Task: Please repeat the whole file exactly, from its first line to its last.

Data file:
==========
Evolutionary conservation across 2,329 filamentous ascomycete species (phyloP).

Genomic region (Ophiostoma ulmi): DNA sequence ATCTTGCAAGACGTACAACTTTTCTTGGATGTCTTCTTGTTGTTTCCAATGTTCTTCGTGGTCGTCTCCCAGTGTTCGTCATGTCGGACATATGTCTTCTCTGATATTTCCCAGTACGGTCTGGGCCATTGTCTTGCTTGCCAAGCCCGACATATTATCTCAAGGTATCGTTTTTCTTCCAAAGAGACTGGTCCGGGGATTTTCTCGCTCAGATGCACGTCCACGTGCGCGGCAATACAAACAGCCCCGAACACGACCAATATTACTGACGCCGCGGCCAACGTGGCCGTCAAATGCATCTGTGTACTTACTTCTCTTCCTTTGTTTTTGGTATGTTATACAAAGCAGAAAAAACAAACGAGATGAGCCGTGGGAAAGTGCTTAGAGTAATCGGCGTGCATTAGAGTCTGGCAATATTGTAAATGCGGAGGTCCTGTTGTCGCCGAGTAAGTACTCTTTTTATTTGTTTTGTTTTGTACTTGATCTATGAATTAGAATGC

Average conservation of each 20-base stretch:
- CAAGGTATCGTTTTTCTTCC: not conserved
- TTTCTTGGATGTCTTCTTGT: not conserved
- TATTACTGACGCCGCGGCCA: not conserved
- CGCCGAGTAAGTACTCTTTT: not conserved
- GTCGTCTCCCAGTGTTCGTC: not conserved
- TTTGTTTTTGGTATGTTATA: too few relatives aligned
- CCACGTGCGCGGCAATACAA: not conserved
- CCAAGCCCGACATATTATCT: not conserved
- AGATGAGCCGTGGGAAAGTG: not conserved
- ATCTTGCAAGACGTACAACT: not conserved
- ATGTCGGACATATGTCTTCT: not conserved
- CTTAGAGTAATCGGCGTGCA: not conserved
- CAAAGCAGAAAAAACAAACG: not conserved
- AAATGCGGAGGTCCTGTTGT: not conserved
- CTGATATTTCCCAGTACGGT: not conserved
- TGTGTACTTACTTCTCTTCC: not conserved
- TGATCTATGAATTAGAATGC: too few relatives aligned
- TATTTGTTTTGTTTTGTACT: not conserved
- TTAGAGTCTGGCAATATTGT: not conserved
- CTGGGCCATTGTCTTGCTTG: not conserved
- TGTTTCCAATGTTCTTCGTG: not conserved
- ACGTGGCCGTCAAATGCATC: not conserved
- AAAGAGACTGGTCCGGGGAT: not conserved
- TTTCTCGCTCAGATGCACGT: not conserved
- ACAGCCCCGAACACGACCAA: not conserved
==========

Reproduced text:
Evolutionary conservation across 2,329 filamentous ascomycete species (phyloP).

Genomic region (Ophiostoma ulmi): DNA sequence ATCTTGCAAGACGTACAACTTTTCTTGGATGTCTTCTTGTTGTTTCCAATGTTCTTCGTGGTCGTCTCCCAGTGTTCGTCATGTCGGACATATGTCTTCTCTGATATTTCCCAGTACGGTCTGGGCCATTGTCTTGCTTGCCAAGCCCGACATATTATCTCAAGGTATCGTTTTTCTTCCAAAGAGACTGGTCCGGGGATTTTCTCGCTCAGATGCACGTCCACGTGCGCGGCAATACAAACAGCCCCGAACACGACCAATATTACTGACGCCGCGGCCAACGTGGCCGTCAAATGCATCTGTGTACTTACTTCTCTTCCTTTGTTTTTGGTATGTTATACAAAGCAGAAAAAACAAACGAGATGAGCCGTGGGAAAGTGCTTAGAGTAATCGGCGTGCATTAGAGTCTGGCAATATTGTAAATGCGGAGGTCCTGTTGTCGCCGAGTAAGTACTCTTTTTATTTGTTTTGTTTTGTACTTGATCTATGAATTAGAATGC

Average conservation of each 20-base stretch:
- CAAGGTATCGTTTTTCTTCC: not conserved
- TTTCTTGGATGTCTTCTTGT: not conserved
- TATTACTGACGCCGCGGCCA: not conserved
- CGCCGAGTAAGTACTCTTTT: not conserved
- GTCGTCTCCCAGTGTTCGTC: not conserved
- TTTGTTTTTGGTATGTTATA: too few relatives aligned
- CCACGTGCGCGGCAATACAA: not conserved
- CCAAGCCCGACATATTATCT: not conserved
- AGATGAGCCGTGGGAAAGTG: not conserved
- ATCTTGCAAGACGTACAACT: not conserved
- ATGTCGGACATATGTCTTCT: not conserved
- CTTAGAGTAATCGGCGTGCA: not conserved
- CAAAGCAGAAAAAACAAACG: not conserved
- AAATGCGGAGGTCCTGTTGT: not conserved
- CTGATATTTCCCAGTACGGT: not conserved
- TGTGTACTTACTTCTCTTCC: not conserved
- TGATCTATGAATTAGAATGC: too few relatives aligned
- TATTTGTTTTGTTTTGTACT: not conserved
- TTAGAGTCTGGCAATATTGT: not conserved
- CTGGGCCATTGTCTTGCTTG: not conserved
- TGTTTCCAATGTTCTTCGTG: not conserved
- ACGTGGCCGTCAAATGCATC: not conserved
- AAAGAGACTGGTCCGGGGAT: not conserved
- TTTCTCGCTCAGATGCACGT: not conserved
- ACAGCCCCGAACACGACCAA: not conserved